Sometimes, especially when irrigation is involved, you might need to consult a geotechnical engineer before you can begin. Building a detailed scope ahead of time ensures you know what you’re getting into and how much time it will take.
Here are some essential costs to factor into your job estimation:
Remember, the bigger the project, the more room for error. That’s why it’s critical to track your estimating process and refine it over time.
A thorough and complete estimate is the basis for a contract. The project scope — the full account of all services to perform — is only one part of the entire agreement. The next thing you need to consider is the payment structure. A thorough contract details the terms of the arrangement, including when you’ll receive payment and how. It also defines the level of risk that each party — the contractor and the customer — is willing to take on.
In the landscaping business, most companies use three types of general contracts:
Armed with basic information on how to form a contract, you’re ready to move on to the next steps of running a landscaping business.
Whether you’re an experienced professional or you’re just getting your company off the ground, equipment rentals can be your best resource. Renting landscaping equipment ensures you always have access to the ideal machinery and tools for the job.
It’s common for landscapers to make do with the machinery they already own. While some types of core equipment can be extremely versatile and useful for most jobs, sometimes certain projects require other tools. Examples include equipment like stump grinders and brush chippers or attachments like augers or brushcutters. You can easily supplement your equipment needs by renting from a trusted supplier.
Here are some of the benefits of rental landscaping equipment:
One of the most important tips for landscaping companies to remember is to prepare for seasonal demands. Landscaping offers a specific window of opportunity. In most regions, the industry ramps up in the spring, meaning you need to start planning in the winter.
Consider some of the items you need to address before you can accept projects. What new tools or equipment do you need to replace or repair from last year? Will you need additional labor, and if so, how much? Do you need special business insurance for work trucks or trailers or liability insurance to protect your company?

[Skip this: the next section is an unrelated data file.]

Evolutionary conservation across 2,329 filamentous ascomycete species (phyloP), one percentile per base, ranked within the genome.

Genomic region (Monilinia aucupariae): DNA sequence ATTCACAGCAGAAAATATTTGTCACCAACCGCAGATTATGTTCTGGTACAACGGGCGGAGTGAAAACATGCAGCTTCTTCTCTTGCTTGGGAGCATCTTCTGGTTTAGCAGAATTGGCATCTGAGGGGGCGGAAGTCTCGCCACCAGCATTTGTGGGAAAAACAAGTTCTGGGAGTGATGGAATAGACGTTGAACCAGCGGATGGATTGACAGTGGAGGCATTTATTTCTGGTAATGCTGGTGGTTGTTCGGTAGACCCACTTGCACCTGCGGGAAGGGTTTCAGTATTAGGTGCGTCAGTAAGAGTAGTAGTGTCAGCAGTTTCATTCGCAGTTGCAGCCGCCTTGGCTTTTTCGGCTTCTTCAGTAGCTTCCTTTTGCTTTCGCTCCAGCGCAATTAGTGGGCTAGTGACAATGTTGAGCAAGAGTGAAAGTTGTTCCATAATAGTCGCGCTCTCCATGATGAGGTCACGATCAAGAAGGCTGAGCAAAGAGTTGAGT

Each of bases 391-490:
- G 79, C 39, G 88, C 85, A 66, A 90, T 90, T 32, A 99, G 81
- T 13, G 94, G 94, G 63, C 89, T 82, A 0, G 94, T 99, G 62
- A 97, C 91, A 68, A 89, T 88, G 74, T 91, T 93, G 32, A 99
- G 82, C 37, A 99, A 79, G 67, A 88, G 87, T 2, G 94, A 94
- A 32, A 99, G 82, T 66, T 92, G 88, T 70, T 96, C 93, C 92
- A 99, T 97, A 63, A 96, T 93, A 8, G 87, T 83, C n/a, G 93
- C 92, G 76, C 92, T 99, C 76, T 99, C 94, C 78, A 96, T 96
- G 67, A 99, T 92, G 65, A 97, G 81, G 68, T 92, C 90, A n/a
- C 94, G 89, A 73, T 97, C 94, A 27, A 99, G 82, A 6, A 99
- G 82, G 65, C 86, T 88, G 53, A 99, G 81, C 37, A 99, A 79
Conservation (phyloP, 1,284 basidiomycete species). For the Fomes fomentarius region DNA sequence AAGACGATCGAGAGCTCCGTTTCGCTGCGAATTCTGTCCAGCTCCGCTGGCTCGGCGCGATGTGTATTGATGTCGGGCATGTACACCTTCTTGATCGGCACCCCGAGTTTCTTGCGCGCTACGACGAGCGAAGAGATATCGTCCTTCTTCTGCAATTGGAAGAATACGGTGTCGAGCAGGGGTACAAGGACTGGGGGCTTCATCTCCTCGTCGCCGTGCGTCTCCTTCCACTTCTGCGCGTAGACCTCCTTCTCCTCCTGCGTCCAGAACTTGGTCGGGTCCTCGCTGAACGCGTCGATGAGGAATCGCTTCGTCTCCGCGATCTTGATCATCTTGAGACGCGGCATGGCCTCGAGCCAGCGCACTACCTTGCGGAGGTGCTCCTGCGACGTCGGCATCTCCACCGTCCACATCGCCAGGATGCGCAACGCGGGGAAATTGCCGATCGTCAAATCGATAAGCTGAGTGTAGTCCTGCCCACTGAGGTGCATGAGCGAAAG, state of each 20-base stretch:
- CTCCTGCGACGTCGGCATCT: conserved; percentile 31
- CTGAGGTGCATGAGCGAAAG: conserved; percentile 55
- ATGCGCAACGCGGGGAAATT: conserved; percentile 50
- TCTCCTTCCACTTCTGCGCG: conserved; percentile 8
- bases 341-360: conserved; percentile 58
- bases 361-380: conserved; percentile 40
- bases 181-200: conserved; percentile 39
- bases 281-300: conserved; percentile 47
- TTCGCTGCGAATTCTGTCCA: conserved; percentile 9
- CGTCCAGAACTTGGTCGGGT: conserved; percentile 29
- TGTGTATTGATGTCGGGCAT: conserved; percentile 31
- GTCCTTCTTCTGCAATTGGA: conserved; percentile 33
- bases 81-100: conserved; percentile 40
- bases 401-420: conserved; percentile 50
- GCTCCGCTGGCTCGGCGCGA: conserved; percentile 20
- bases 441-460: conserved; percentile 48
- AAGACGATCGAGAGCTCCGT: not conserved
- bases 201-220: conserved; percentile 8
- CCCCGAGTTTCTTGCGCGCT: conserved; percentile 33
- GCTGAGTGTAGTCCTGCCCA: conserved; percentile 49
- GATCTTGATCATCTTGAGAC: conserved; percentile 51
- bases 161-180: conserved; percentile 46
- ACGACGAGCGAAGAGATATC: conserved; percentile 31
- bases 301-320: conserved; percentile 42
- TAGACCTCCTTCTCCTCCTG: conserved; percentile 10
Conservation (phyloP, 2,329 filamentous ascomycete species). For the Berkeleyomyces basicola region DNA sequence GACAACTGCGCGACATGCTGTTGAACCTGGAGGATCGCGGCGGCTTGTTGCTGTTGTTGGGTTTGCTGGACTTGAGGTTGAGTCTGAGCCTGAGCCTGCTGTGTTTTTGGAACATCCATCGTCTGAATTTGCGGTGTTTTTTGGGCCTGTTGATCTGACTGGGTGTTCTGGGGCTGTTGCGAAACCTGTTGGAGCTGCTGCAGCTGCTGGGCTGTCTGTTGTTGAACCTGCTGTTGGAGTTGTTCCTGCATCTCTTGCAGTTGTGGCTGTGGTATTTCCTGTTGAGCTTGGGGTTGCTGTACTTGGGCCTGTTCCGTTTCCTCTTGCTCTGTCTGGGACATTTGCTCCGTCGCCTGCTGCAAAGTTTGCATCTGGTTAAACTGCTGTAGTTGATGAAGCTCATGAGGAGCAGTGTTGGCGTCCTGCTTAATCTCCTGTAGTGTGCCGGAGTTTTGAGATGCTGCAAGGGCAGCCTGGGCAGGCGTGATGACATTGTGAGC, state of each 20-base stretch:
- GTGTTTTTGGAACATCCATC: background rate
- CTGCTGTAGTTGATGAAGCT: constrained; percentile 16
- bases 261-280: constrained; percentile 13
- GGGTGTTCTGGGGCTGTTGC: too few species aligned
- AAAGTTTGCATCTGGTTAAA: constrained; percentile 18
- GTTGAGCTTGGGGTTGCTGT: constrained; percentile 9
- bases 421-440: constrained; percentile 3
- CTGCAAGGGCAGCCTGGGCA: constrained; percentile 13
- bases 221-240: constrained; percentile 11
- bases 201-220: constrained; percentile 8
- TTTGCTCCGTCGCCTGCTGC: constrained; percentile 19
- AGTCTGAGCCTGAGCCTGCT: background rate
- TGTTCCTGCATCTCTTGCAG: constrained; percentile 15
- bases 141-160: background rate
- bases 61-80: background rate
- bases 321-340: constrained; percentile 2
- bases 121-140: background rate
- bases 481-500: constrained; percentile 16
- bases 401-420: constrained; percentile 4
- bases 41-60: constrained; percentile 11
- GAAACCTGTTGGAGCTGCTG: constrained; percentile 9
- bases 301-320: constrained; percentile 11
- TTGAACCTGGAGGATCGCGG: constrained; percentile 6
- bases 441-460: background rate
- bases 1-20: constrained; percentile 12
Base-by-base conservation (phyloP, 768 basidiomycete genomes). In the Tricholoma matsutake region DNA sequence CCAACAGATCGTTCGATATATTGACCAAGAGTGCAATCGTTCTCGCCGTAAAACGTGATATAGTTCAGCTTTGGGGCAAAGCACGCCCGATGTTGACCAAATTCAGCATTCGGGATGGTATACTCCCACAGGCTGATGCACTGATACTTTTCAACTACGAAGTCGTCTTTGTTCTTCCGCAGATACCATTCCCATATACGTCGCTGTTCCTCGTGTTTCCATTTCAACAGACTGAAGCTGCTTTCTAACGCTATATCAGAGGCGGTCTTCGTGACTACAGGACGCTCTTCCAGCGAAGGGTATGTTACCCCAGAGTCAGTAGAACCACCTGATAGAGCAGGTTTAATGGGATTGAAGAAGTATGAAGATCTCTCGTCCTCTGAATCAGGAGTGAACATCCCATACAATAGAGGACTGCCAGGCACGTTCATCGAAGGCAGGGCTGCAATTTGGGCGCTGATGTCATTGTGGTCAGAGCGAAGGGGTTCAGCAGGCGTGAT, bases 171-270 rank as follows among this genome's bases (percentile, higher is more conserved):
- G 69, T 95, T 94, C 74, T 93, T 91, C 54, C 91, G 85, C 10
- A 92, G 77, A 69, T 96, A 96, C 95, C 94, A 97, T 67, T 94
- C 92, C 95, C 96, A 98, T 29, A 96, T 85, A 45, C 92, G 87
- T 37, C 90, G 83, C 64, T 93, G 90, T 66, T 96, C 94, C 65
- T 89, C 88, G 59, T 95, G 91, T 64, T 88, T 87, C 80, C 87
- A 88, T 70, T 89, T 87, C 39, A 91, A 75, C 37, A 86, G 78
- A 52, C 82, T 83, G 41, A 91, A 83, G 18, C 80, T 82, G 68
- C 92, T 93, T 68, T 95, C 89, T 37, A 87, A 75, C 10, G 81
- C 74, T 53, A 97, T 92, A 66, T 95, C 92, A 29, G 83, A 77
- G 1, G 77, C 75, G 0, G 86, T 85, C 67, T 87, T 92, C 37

Think about any professional services you’ll need to retain, such as accounting and bookkeeping. Don’t forget to make sure your online presence is up to date. That includes placing the right contact information on all social media platforms, as well as on Google, Yelp and other directories.
If you rely on equipment rentals for your landscaping business, secure your machinery well in advance. High seasonal demand leaves many rental dealers in short supply of some of the most common rental equipment and attachments. As a result, contractors needing specific tools may have to pass up job opportunities, delay project start times or use less efficient equipment, all of which eat into a company's profitability.
You can avoid these issues by simply planning ahead. Think about what equipment you’ll need and for how long. Secure a rental agreement several weeks before you plan to open for business. By giving your rental dealer adequate notice, you can ensure you have access to the right equipment when you need it. Don't wait until the last minute to gather your supplies. You can remain competitive throughout the busy season if you move proactively.
Equipment technology is constantly evolving to improve productivity, safety and profitability. One of the greatest benefits of renting your landscaping equipment is that you’ll have access to the latest equipment technology. Rental companies update their machines with the newest technology available, which customers can take advantage of to maximize their services. This means that when you rent machinery, you never have to worry about it being obsolete.